As for Big Oil, should the US government embrace the needs of one vital industry as its own? Does securing America's energy future justify making war--the ultimate use of governmental authority--abroad? Big Oil should have to pay its fair share for its access to public lands, whether in Iraq or off the coasts of the US mainland. Big Oil has a vested interest in seeing the price of energy to the end-consumer rise; governments in seeing it not rise too fast.

Where do the interests of Big Oil and the US public coincide? As a for-profit entity, Big Oil must profit, and its stock price must perpetually go up to entice investor interest. By controlling the world's energy supply, Big Oil can create a monopoly. By devaluing conservation and hyping demand (despite the debt it brings), governments can maintain rising demand.

Wars become increasingly costly to the general economy. At some point maintaining the benefit of occupation for one corporate constituency cannot justify the collateral damage resulting from the ongoing use of force needed to sustain that benefit.

There is also the tendency to avoid fiscal oversight in government spending, in order to mask conflicts of interest. Funds spent in the service of corporate interest have cost the US mightily and delivered less than adequate results.
Efficiency in the provisioning of public resources should be an ideal, not demeaned by the inadequate comparisons to the corporate model, where profitability is the standard by which success is measured. The failure to restore New Orleans shows the inadequacy of privatized or commercial solutions.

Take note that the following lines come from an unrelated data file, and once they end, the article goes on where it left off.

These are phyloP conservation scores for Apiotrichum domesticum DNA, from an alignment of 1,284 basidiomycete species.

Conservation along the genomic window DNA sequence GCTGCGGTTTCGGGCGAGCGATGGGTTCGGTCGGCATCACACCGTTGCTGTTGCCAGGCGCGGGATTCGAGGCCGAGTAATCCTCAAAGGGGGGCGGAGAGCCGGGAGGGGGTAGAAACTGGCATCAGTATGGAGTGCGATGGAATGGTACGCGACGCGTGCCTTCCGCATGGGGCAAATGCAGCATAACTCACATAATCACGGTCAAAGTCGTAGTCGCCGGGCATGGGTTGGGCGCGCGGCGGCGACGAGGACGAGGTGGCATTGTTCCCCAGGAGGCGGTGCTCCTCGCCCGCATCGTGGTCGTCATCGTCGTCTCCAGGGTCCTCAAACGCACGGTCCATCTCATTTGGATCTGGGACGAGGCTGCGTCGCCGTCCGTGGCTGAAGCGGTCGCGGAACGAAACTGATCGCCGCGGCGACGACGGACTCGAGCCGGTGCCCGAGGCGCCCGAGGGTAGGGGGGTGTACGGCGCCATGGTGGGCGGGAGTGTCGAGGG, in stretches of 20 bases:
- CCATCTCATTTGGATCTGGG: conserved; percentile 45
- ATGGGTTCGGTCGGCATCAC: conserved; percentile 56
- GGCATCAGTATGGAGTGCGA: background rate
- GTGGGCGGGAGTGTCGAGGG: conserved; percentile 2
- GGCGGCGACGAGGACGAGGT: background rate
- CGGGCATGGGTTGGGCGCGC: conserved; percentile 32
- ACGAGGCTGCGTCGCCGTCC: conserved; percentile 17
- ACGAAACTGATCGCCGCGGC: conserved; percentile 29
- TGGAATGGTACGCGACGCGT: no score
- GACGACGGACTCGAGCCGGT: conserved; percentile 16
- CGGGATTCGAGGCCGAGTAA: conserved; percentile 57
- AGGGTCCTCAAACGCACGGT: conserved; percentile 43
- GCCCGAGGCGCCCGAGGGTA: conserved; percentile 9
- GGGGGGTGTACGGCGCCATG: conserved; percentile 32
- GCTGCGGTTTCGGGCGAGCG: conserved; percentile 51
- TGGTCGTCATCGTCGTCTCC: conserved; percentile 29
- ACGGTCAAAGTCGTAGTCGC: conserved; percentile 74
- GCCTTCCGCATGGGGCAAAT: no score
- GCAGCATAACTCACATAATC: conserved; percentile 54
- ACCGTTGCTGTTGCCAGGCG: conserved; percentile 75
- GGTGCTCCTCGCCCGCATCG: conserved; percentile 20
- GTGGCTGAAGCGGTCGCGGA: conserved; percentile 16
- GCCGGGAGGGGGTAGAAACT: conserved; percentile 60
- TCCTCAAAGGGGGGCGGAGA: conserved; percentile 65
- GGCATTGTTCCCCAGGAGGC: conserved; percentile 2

The failure to rebuild Iraq may in large part be a product of no-bid contracts and sweetheart deals. The inadequacies of the reconstruction effort now spurn Bush efforts to revive reconstruction through the Iraqi government, despite all the evidence of corruption and mismanagement.

Just how far does the synergy between Big Oil and the current government go?
Are the two entities intertwined, or do the goals of one exist parasitically on the root of the other? Does our foreign policy serve our energy needs, or is our energy gluttony the result of wise business strategy in a free market?

Perhaps our federal government has melded with Big Oil. Favoring one industry redefines the nature of service to our government and nation. The rise of corporate power may hint of a time to come when wars will be fought not by countries but by companies; science fiction has plenty of examples.

In their fullest form, corporate/government synergies have been deemed fascism. So it's possible wars will still be fought between countries, on behalf of their most dominant corporations.